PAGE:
Skip to page content
USDA Forest Service
  
Treesearch

Research & Development Treesearch

 
Treesearch Home
About Treesearch
Contact Us
Research & Development
Forest Products Lab
International Institute of Tropical Forestry
Northern
Pacific Northwest
Pacific Southwest
Rocky Mountain
Southern Research Station
Help
 

Science.gov - We Participate


USA.gov  Government Made Easy


Global Forest Information Service

US Forest Service
P.O. Box 96090
Washington, D.C.
20090-6090

(202) 205-8333

You are here: Home / Search / Publication Information
Bookmark and Share

Publication Information

View PDF (188 KB)

Title: Global timber investments, wood costs, regulation, and risk

Author: Cubbage, F.; Koesbandana, S.; Mac Donagh, P; Rubilar, R.; Balmelli, G; Morales Olmos, V.; De La Torre, R.; Murara, M.; Hoeflich, V.A.; Kotze, H.; Gonzalez, R; Carrero, O.; Frey, G.; Adams, T.; Turner, J.; Lord, R.; Huang, J.; MacIntyre, C.; McGinley, Kathleen; Abt, R.; Phillips, R.;

Date: 2010

Source: Biomass and Bioenergy. 34: 1667-1678

Publication Series: Scientific Journal (JRNL)

Description: We estimated financial returns and wood production costs in 2008 for the primary timber plantation species. Excluding land costs, returns for exotic plantations in almost all of South America e Brazil, Argentina, Uruguay, Chile, Colombia, Venezuela, and Paraguay e were substantial. Eucalyptus species returns were generally greater than those for Pinus species in each country, with most having Internal Rates of Return (IRRs) of 20% per year or more, as did teak. Pinus species in South America were generally closer to 15%, except in Argentina, where they were 20%. IRRs were less, but still attractive for plantations of coniferous or deciduous species in China, South Africa, New Zealand, Indonesia, and the United States, ranging from 7% to 12%. Costs of wood production at the cost of capital of 8% per year were generally cheapest for countries with high rates of return and for pulpwood fiber production, which would favor vertically integrated firms in Latin America. But wood costs at stumpage market prices were much greater, making net wood costs for open market wood more similar among countries. In the Americas, Chile and Brazil had the most regulatory components of sustainable forest management, followed by Misiones, Argentina and Oregon in the U.S.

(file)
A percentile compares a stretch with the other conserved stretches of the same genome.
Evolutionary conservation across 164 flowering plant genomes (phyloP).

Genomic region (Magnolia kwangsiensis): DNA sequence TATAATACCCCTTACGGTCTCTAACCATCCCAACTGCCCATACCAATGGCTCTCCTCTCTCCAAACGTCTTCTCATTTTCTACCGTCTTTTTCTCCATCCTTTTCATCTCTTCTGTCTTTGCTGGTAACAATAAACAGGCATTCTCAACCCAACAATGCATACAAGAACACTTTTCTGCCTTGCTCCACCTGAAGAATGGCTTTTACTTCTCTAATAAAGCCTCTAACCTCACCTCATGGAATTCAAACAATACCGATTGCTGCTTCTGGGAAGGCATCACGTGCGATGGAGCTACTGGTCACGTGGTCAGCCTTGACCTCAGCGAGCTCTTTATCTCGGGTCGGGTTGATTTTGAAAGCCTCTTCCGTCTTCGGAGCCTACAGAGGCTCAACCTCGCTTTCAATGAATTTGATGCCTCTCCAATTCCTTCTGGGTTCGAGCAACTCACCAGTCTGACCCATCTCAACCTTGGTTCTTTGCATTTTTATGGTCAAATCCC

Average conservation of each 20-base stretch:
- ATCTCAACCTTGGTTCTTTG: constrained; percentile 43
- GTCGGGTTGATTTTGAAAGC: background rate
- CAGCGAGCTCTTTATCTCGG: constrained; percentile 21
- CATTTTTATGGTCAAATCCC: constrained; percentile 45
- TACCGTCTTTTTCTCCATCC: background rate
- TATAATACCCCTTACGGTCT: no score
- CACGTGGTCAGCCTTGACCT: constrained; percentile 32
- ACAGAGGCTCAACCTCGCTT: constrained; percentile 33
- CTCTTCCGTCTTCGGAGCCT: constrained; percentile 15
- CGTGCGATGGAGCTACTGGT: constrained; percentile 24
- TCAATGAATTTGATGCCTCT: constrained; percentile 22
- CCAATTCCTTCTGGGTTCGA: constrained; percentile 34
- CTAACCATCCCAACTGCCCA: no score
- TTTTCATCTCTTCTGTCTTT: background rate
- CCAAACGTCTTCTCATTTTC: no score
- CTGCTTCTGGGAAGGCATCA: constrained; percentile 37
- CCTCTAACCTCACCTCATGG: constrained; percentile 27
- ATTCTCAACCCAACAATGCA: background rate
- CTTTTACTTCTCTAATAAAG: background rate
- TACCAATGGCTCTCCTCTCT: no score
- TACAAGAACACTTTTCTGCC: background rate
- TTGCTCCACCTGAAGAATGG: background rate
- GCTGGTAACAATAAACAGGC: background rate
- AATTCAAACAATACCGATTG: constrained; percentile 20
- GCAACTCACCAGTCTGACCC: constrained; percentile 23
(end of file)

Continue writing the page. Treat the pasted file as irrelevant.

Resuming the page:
Keywords: Forest plantations, Investment returns, Financial models, Risk, Pinus spp, Eucalyptus spp

Publication Notes:

  • We recommend that you also print this page and attach it to the printout of the article, to retain the full citation information.
  • This article was written and prepared by U.S. Government employees on official time, and is therefore in the public domain.

XML: View XML

Citation:


Cubbage, F.; Koesbandana, S.; Mac Donagh, P; Rubilar, R.; Balmelli, G; Morales Olmos, V.; De La Torre, R.; Murara, M.; Hoeflich, V.A.; Kotze, H.; Gonzalez, R; Carrero, O.; Frey, G.; Adams, T.; Turner, J.; Lord, R.; Huang, J.; MacIntyre, C.; McGinley, K.; Abt, R.; Phillips, R. 2010. Global timber investments, wood costs, regulation, and risk. Biomass and Bioenergy. 34: 1667-1678.

 


 [ Get Acrobat ]  Get the latest version of the Adobe Acrobat reader or Acrobat Reader for Windows with Search and Accessibility

USDA logo which links to the department's national site. Forest Service logo which links to the agency's national site.